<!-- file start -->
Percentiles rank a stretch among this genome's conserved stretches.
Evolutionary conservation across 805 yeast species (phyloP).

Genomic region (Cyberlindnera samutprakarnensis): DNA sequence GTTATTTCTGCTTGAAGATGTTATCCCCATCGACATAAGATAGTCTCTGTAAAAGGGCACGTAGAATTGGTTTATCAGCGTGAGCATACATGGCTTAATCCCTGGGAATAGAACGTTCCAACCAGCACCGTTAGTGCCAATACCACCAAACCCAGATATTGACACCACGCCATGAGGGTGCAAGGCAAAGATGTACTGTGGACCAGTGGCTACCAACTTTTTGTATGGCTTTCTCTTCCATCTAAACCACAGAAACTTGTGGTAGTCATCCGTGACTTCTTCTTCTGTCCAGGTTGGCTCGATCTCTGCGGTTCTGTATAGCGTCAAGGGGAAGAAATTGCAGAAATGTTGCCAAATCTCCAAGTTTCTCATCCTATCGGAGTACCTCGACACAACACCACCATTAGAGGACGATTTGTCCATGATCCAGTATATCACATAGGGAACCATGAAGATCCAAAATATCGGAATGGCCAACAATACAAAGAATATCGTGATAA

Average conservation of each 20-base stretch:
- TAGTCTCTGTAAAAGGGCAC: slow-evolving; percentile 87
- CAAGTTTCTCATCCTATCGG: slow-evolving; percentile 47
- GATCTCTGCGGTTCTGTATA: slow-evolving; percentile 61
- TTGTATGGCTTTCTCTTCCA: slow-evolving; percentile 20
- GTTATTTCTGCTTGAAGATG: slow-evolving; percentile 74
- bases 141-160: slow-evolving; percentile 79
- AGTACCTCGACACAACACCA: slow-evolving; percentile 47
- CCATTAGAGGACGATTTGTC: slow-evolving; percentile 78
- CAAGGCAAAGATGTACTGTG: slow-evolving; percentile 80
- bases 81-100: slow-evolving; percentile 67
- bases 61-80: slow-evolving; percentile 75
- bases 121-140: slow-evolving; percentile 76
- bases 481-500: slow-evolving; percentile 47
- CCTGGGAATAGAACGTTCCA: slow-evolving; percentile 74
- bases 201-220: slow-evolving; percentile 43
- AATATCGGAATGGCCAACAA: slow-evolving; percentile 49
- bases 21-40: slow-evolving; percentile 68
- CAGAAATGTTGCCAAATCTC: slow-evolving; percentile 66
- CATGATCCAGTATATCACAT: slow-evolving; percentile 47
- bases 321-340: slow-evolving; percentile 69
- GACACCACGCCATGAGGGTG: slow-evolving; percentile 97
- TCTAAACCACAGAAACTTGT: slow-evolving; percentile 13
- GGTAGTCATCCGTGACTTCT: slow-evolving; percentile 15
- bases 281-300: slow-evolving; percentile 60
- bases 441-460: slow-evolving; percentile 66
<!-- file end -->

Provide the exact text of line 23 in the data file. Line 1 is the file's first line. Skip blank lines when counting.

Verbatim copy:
- CATGATCCAGTATATCACAT: slow-evolving; percentile 47